Bring Your Leadership to Life!

Today is the sixth day of the new blog series entitled Bring Your Leadership to Life! Join us throughout the month of March and beyond as we feature guest bloggers who share their perspective on how they bring their leadership to life! This blog series highlights the theme of the 2nd Annual Evening for Austin Leading Ladies, an event that SOS Leadership is honored to be hosting in partnership with The Concordia MBA on Wednesday, March 26, 2014 at Concordia University Texas. Learn more about this powerful event and register at

Yasmin Diallo Turk is a doctoral student of environmental geography at Texas State University studying the climate change adaptation strategies of rural women in Senegal.  She holds a Master’s degree in global policy from the University of Texas, and a B.A. in Sociology from Huston-Tillotson University.  Ms. Turk is in her 13th year providing direct service to survivors of domestic and sexual violence at SafePlace and has served on the boards of Central Texas Muslimaat and the National Coalition Against Domestic Violence.

Additionally, she serves as the project director for HOPE for Senegal, which supports education and sustainability in Senegal. 

Most importantly, she is mama to 3 children ages 11, 6, and 3 months.

I am grateful I was raised in a big family that did not believe in spending money on luxuries, in a community that was filled with immigrants and during a time that allowed me to take risks that would make most parents today (including me!) cringe.  Though at the time these things may have brought hardship that sometimes seemed to outweigh the benefits, I believe these factors greatly contributed to the confidence and adaptability that define my leadership.  Making-do, making-it-work and finding a solution are skills I learned at a young age, because I knew a hero was not coming to the rescue with all the solutions. I learned at a young age that I am the hero that I am looking for. Those early experiences led me to directly address problems. Knowing that positive change doesn’t just happen, I have learned that I need to deliberately be part of the solution.

An example close to my heart has been my role as project director for HOPE for Senegal.  As a graduate student, I traveled to Senegal with my children (then ages 3 and 9) for a summer internship, and while I was there, I was confronted at every turn with the overwhelming symptoms of poverty.  There were children with no shoes begging on the street, people of all ages with disabilities sitting on the roadside, and women working in unsafe conditions just to earn enough money to barely make ends meet. Senegal is a country with a 29% literacy rate for girls and, though it is one of the most stable democracies in sub-Saharan Africa, the educational infrastructure is not able to support the demand of the predominantly young population.  Even though I recognize the scale of the problems, I found one small place where I could make a consistent contribution to the solution. – I was able to bring together those who want to support hard-working students who have more talent than opportunity with projects that enhance education and sustainability. More girls are supported in going to school, technology is breaking down socio-economic and geographic barriers, and students are designing projects that allow them to identify solutions to improve their community.  Our projects are simple, but they directly impact many lives today by building on strengths.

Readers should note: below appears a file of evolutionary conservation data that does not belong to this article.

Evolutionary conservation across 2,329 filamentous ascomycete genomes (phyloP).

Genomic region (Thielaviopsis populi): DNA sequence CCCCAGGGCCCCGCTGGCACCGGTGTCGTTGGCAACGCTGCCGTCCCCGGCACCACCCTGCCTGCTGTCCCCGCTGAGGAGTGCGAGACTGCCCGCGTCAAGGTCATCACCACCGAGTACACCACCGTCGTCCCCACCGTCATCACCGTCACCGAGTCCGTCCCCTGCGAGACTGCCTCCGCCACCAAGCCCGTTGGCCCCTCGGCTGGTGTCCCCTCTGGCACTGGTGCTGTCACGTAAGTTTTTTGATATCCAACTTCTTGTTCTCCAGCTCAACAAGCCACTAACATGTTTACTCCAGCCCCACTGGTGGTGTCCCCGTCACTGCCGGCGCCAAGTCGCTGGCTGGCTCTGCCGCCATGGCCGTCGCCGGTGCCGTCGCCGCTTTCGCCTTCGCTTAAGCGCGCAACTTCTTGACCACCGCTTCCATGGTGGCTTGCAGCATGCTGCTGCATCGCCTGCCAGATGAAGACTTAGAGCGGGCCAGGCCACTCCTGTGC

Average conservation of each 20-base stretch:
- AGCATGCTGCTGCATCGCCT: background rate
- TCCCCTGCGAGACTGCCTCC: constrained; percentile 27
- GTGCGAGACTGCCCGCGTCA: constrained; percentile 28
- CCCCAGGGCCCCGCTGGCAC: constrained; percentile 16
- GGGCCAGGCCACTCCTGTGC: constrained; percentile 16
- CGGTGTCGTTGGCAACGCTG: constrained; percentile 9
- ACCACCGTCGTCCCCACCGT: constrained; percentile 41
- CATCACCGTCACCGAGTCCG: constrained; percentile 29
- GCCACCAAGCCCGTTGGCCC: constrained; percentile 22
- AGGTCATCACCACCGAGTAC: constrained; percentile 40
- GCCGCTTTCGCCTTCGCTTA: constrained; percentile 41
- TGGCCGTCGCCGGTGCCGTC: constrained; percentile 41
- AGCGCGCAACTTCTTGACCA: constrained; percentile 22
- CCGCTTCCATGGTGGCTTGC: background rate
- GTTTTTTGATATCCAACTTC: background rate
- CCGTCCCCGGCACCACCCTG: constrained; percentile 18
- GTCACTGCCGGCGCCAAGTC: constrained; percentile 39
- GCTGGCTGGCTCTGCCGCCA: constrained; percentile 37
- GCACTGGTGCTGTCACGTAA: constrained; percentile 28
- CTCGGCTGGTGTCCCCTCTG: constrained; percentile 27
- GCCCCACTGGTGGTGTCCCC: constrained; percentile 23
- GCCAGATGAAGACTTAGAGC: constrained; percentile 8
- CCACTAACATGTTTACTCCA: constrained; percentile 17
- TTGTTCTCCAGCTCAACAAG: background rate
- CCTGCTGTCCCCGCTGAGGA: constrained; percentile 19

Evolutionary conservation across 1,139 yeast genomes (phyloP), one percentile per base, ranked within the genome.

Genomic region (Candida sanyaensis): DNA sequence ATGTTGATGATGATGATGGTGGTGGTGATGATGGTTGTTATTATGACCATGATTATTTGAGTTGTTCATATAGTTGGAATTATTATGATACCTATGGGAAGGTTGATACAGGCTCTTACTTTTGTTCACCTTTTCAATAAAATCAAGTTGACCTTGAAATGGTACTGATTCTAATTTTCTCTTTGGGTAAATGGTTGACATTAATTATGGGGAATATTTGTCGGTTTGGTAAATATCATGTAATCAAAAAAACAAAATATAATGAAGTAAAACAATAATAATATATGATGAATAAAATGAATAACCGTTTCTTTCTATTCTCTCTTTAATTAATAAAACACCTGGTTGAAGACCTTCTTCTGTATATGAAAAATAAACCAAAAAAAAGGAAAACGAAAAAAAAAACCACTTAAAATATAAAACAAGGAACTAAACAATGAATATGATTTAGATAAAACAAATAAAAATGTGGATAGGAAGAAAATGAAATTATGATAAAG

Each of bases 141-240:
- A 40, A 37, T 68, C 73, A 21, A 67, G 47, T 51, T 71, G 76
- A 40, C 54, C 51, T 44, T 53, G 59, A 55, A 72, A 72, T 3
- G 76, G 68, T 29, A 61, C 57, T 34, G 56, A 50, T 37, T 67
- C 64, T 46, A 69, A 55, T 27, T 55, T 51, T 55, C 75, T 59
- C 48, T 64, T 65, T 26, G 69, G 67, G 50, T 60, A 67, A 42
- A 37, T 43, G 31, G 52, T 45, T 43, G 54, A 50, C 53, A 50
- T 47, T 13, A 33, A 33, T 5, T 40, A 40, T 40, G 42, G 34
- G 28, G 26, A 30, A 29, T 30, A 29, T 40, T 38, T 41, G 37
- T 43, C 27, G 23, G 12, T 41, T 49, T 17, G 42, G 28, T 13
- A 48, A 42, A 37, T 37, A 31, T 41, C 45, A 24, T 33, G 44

As the mother of three, I recognize that leadership is not a 9 to 5 job.  I am acutely aware that my children are always watching and learning from me — good or bad.  I don’t lead my professional life in addition to raising my kids, I do it because of them. When I think about bringing leadership to life, I am reminded of Mahatma Gandhi’s quote about happiness: “Happiness is when what you think, what you say and what you do are in harmony.”

For me, leadership fits that same definition. It is not confined to times of convenience, it is a way of life and constancy of purpose that means walking a path that is not always smooth but necessary to progress.

Stay tuned in the days to come as the Bring Your Leadership to Life Series continues….

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